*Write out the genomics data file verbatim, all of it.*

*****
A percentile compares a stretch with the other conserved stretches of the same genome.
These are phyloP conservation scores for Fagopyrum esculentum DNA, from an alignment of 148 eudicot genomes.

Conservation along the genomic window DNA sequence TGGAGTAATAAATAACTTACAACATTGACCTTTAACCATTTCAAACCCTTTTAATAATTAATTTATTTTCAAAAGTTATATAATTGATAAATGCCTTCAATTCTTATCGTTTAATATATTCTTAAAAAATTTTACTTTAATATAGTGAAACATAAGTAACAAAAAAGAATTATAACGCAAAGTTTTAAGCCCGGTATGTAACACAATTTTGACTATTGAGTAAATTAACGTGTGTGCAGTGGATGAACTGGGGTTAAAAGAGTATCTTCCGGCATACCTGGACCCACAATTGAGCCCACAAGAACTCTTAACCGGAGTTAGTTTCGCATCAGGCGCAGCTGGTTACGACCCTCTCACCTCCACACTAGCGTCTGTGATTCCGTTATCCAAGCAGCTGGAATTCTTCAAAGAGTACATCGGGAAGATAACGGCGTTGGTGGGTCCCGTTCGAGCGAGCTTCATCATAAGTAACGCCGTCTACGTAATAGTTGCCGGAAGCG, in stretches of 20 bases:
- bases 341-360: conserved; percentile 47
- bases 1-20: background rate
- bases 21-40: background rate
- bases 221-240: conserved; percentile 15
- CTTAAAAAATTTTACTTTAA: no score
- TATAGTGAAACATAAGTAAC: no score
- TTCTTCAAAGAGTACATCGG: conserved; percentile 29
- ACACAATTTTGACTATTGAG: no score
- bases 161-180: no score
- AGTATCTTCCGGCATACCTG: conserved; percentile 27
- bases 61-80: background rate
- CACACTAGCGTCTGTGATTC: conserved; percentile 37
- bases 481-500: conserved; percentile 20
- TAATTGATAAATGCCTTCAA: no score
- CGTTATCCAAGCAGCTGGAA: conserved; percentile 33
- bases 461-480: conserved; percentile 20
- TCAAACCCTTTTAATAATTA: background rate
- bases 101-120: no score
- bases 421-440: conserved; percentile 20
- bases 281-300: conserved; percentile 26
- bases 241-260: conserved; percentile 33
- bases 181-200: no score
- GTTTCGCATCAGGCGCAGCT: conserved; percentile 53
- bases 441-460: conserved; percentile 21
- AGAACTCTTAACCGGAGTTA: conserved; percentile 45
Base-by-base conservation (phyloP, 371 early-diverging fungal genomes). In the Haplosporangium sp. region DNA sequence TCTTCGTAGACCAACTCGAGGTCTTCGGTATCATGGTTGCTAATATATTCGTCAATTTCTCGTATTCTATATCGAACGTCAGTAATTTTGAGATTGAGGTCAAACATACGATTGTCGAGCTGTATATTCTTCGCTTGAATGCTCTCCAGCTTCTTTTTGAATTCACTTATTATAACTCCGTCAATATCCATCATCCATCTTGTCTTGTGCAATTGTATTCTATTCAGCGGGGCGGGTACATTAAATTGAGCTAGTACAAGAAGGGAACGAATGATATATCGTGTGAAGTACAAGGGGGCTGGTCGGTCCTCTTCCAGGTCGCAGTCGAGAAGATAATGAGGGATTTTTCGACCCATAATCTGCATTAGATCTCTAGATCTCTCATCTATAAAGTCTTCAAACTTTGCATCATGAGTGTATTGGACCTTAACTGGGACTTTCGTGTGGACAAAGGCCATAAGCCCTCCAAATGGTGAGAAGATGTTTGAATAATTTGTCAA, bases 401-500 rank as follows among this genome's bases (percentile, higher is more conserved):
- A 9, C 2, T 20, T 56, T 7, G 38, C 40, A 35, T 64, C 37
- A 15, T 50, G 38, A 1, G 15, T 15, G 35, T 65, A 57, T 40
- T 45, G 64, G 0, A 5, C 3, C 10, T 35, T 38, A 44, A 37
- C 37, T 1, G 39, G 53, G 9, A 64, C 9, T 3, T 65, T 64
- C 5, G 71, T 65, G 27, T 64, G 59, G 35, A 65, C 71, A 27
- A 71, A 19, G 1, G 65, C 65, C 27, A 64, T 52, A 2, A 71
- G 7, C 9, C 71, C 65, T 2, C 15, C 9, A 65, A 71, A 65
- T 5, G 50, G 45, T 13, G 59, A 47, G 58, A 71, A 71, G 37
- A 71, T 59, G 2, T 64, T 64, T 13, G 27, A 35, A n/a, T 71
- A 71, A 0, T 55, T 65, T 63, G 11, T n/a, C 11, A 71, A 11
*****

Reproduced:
A percentile compares a stretch with the other conserved stretches of the same genome.
These are phyloP conservation scores for Fagopyrum esculentum DNA, from an alignment of 148 eudicot genomes.

Conservation along the genomic window DNA sequence TGGAGTAATAAATAACTTACAACATTGACCTTTAACCATTTCAAACCCTTTTAATAATTAATTTATTTTCAAAAGTTATATAATTGATAAATGCCTTCAATTCTTATCGTTTAATATATTCTTAAAAAATTTTACTTTAATATAGTGAAACATAAGTAACAAAAAAGAATTATAACGCAAAGTTTTAAGCCCGGTATGTAACACAATTTTGACTATTGAGTAAATTAACGTGTGTGCAGTGGATGAACTGGGGTTAAAAGAGTATCTTCCGGCATACCTGGACCCACAATTGAGCCCACAAGAACTCTTAACCGGAGTTAGTTTCGCATCAGGCGCAGCTGGTTACGACCCTCTCACCTCCACACTAGCGTCTGTGATTCCGTTATCCAAGCAGCTGGAATTCTTCAAAGAGTACATCGGGAAGATAACGGCGTTGGTGGGTCCCGTTCGAGCGAGCTTCATCATAAGTAACGCCGTCTACGTAATAGTTGCCGGAAGCG, in stretches of 20 bases:
- bases 341-360: conserved; percentile 47
- bases 1-20: background rate
- bases 21-40: background rate
- bases 221-240: conserved; percentile 15
- CTTAAAAAATTTTACTTTAA: no score
- TATAGTGAAACATAAGTAAC: no score
- TTCTTCAAAGAGTACATCGG: conserved; percentile 29
- ACACAATTTTGACTATTGAG: no score
- bases 161-180: no score
- AGTATCTTCCGGCATACCTG: conserved; percentile 27
- bases 61-80: background rate
- CACACTAGCGTCTGTGATTC: conserved; percentile 37
- bases 481-500: conserved; percentile 20
- TAATTGATAAATGCCTTCAA: no score
- CGTTATCCAAGCAGCTGGAA: conserved; percentile 33
- bases 461-480: conserved; percentile 20
- TCAAACCCTTTTAATAATTA: background rate
- bases 101-120: no score
- bases 421-440: conserved; percentile 20
- bases 281-300: conserved; percentile 26
- bases 241-260: conserved; percentile 33
- bases 181-200: no score
- GTTTCGCATCAGGCGCAGCT: conserved; percentile 53
- bases 441-460: conserved; percentile 21
- AGAACTCTTAACCGGAGTTA: conserved; percentile 45
Base-by-base conservation (phyloP, 371 early-diverging fungal genomes). In the Haplosporangium sp. region DNA sequence TCTTCGTAGACCAACTCGAGGTCTTCGGTATCATGGTTGCTAATATATTCGTCAATTTCTCGTATTCTATATCGAACGTCAGTAATTTTGAGATTGAGGTCAAACATACGATTGTCGAGCTGTATATTCTTCGCTTGAATGCTCTCCAGCTTCTTTTTGAATTCACTTATTATAACTCCGTCAATATCCATCATCCATCTTGTCTTGTGCAATTGTATTCTATTCAGCGGGGCGGGTACATTAAATTGAGCTAGTACAAGAAGGGAACGAATGATATATCGTGTGAAGTACAAGGGGGCTGGTCGGTCCTCTTCCAGGTCGCAGTCGAGAAGATAATGAGGGATTTTTCGACCCATAATCTGCATTAGATCTCTAGATCTCTCATCTATAAAGTCTTCAAACTTTGCATCATGAGTGTATTGGACCTTAACTGGGACTTTCGTGTGGACAAAGGCCATAAGCCCTCCAAATGGTGAGAAGATGTTTGAATAATTTGTCAA, bases 401-500 rank as follows among this genome's bases (percentile, higher is more conserved):
- A 9, C 2, T 20, T 56, T 7, G 38, C 40, A 35, T 64, C 37
- A 15, T 50, G 38, A 1, G 15, T 15, G 35, T 65, A 57, T 40
- T 45, G 64, G 0, A 5, C 3, C 10, T 35, T 38, A 44, A 37
- C 37, T 1, G 39, G 53, G 9, A 64, C 9, T 3, T 65, T 64
- C 5, G 71, T 65, G 27, T 64, G 59, G 35, A 65, C 71, A 27
- A 71, A 19, G 1, G 65, C 65, C 27, A 64, T 52, A 2, A 71
- G 7, C 9, C 71, C 65, T 2, C 15, C 9, A 65, A 71, A 65
- T 5, G 50, G 45, T 13, G 59, A 47, G 58, A 71, A 71, G 37
- A 71, T 59, G 2, T 64, T 64, T 13, G 27, A 35, A n/a, T 71
- A 71, A 0, T 55, T 65, T 63, G 11, T n/a, C 11, A 71, A 11